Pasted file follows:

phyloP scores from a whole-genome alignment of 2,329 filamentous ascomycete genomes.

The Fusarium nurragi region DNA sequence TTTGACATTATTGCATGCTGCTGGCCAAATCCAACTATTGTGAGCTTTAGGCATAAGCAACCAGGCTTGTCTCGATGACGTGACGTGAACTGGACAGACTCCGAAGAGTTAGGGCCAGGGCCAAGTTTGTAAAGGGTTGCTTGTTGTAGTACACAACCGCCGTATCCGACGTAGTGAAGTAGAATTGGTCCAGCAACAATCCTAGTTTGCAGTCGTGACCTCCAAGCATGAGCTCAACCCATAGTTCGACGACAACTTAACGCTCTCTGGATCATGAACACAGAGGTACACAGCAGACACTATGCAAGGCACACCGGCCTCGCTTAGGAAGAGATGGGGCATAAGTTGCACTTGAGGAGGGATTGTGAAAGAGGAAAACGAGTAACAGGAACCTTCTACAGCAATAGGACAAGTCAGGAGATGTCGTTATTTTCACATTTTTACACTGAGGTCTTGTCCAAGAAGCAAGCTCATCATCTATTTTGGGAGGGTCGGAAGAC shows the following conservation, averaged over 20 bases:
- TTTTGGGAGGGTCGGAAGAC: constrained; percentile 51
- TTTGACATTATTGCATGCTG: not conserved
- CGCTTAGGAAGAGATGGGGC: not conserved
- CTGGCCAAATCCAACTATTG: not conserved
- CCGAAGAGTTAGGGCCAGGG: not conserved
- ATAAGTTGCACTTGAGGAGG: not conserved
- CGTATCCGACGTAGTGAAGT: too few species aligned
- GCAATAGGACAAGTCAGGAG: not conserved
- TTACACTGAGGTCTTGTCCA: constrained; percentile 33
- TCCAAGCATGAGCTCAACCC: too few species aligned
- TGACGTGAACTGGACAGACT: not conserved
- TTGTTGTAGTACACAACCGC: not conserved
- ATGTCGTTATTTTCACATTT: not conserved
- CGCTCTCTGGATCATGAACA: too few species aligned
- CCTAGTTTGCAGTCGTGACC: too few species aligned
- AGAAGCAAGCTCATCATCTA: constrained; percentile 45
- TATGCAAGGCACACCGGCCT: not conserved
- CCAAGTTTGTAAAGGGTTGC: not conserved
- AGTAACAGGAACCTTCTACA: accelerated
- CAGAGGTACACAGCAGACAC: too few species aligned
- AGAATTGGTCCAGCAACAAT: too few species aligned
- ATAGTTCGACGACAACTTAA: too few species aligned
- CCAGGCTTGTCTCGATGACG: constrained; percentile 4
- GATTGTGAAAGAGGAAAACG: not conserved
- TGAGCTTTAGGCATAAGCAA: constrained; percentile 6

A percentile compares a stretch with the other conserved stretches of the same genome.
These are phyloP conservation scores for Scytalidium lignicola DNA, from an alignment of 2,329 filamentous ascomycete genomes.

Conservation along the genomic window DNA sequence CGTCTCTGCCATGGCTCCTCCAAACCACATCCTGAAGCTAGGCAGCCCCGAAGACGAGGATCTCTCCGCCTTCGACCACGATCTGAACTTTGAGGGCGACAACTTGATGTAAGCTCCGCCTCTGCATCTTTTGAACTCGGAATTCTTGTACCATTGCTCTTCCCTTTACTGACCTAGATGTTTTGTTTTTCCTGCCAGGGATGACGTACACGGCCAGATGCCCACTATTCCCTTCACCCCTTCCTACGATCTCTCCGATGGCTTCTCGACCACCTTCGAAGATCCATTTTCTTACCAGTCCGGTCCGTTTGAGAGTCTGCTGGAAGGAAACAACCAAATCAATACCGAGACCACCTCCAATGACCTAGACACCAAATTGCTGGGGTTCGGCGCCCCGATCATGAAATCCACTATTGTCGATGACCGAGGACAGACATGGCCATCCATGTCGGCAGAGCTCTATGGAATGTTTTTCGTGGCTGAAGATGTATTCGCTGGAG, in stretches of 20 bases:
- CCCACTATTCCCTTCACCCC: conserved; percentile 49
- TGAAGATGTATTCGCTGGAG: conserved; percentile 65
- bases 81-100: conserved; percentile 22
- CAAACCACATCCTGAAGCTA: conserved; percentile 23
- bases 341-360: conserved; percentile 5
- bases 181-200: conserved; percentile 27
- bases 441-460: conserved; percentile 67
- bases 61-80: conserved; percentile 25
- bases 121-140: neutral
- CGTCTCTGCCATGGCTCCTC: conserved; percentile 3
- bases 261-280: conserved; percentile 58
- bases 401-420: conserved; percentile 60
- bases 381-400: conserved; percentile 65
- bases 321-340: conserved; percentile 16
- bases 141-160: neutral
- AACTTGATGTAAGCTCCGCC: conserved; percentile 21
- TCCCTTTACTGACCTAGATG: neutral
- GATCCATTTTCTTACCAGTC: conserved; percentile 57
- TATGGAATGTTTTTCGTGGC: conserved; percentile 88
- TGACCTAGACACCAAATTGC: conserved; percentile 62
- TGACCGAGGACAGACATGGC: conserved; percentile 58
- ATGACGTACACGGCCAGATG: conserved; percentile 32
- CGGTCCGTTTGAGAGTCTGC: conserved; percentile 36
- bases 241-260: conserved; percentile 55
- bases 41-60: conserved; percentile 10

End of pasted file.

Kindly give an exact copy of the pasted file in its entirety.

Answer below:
phyloP scores from a whole-genome alignment of 2,329 filamentous ascomycete genomes.

The Fusarium nurragi region DNA sequence TTTGACATTATTGCATGCTGCTGGCCAAATCCAACTATTGTGAGCTTTAGGCATAAGCAACCAGGCTTGTCTCGATGACGTGACGTGAACTGGACAGACTCCGAAGAGTTAGGGCCAGGGCCAAGTTTGTAAAGGGTTGCTTGTTGTAGTACACAACCGCCGTATCCGACGTAGTGAAGTAGAATTGGTCCAGCAACAATCCTAGTTTGCAGTCGTGACCTCCAAGCATGAGCTCAACCCATAGTTCGACGACAACTTAACGCTCTCTGGATCATGAACACAGAGGTACACAGCAGACACTATGCAAGGCACACCGGCCTCGCTTAGGAAGAGATGGGGCATAAGTTGCACTTGAGGAGGGATTGTGAAAGAGGAAAACGAGTAACAGGAACCTTCTACAGCAATAGGACAAGTCAGGAGATGTCGTTATTTTCACATTTTTACACTGAGGTCTTGTCCAAGAAGCAAGCTCATCATCTATTTTGGGAGGGTCGGAAGAC shows the following conservation, averaged over 20 bases:
- TTTTGGGAGGGTCGGAAGAC: constrained; percentile 51
- TTTGACATTATTGCATGCTG: not conserved
- CGCTTAGGAAGAGATGGGGC: not conserved
- CTGGCCAAATCCAACTATTG: not conserved
- CCGAAGAGTTAGGGCCAGGG: not conserved
- ATAAGTTGCACTTGAGGAGG: not conserved
- CGTATCCGACGTAGTGAAGT: too few species aligned
- GCAATAGGACAAGTCAGGAG: not conserved
- TTACACTGAGGTCTTGTCCA: constrained; percentile 33
- TCCAAGCATGAGCTCAACCC: too few species aligned
- TGACGTGAACTGGACAGACT: not conserved
- TTGTTGTAGTACACAACCGC: not conserved
- ATGTCGTTATTTTCACATTT: not conserved
- CGCTCTCTGGATCATGAACA: too few species aligned
- CCTAGTTTGCAGTCGTGACC: too few species aligned
- AGAAGCAAGCTCATCATCTA: constrained; percentile 45
- TATGCAAGGCACACCGGCCT: not conserved
- CCAAGTTTGTAAAGGGTTGC: not conserved
- AGTAACAGGAACCTTCTACA: accelerated
- CAGAGGTACACAGCAGACAC: too few species aligned
- AGAATTGGTCCAGCAACAAT: too few species aligned
- ATAGTTCGACGACAACTTAA: too few species aligned
- CCAGGCTTGTCTCGATGACG: constrained; percentile 4
- GATTGTGAAAGAGGAAAACG: not conserved
- TGAGCTTTAGGCATAAGCAA: constrained; percentile 6

A percentile compares a stretch with the other conserved stretches of the same genome.
These are phyloP conservation scores for Scytalidium lignicola DNA, from an alignment of 2,329 filamentous ascomycete genomes.

Conservation along the genomic window DNA sequence CGTCTCTGCCATGGCTCCTCCAAACCACATCCTGAAGCTAGGCAGCCCCGAAGACGAGGATCTCTCCGCCTTCGACCACGATCTGAACTTTGAGGGCGACAACTTGATGTAAGCTCCGCCTCTGCATCTTTTGAACTCGGAATTCTTGTACCATTGCTCTTCCCTTTACTGACCTAGATGTTTTGTTTTTCCTGCCAGGGATGACGTACACGGCCAGATGCCCACTATTCCCTTCACCCCTTCCTACGATCTCTCCGATGGCTTCTCGACCACCTTCGAAGATCCATTTTCTTACCAGTCCGGTCCGTTTGAGAGTCTGCTGGAAGGAAACAACCAAATCAATACCGAGACCACCTCCAATGACCTAGACACCAAATTGCTGGGGTTCGGCGCCCCGATCATGAAATCCACTATTGTCGATGACCGAGGACAGACATGGCCATCCATGTCGGCAGAGCTCTATGGAATGTTTTTCGTGGCTGAAGATGTATTCGCTGGAG, in stretches of 20 bases:
- CCCACTATTCCCTTCACCCC: conserved; percentile 49
- TGAAGATGTATTCGCTGGAG: conserved; percentile 65
- bases 81-100: conserved; percentile 22
- CAAACCACATCCTGAAGCTA: conserved; percentile 23
- bases 341-360: conserved; percentile 5
- bases 181-200: conserved; percentile 27
- bases 441-460: conserved; percentile 67
- bases 61-80: conserved; percentile 25
- bases 121-140: neutral
- CGTCTCTGCCATGGCTCCTC: conserved; percentile 3
- bases 261-280: conserved; percentile 58
- bases 401-420: conserved; percentile 60
- bases 381-400: conserved; percentile 65
- bases 321-340: conserved; percentile 16
- bases 141-160: neutral
- AACTTGATGTAAGCTCCGCC: conserved; percentile 21
- TCCCTTTACTGACCTAGATG: neutral
- GATCCATTTTCTTACCAGTC: conserved; percentile 57
- TATGGAATGTTTTTCGTGGC: conserved; percentile 88
- TGACCTAGACACCAAATTGC: conserved; percentile 62
- TGACCGAGGACAGACATGGC: conserved; percentile 58
- ATGACGTACACGGCCAGATG: conserved; percentile 32
- CGGTCCGTTTGAGAGTCTGC: conserved; percentile 36
- bases 241-260: conserved; percentile 55
- bases 41-60: conserved; percentile 10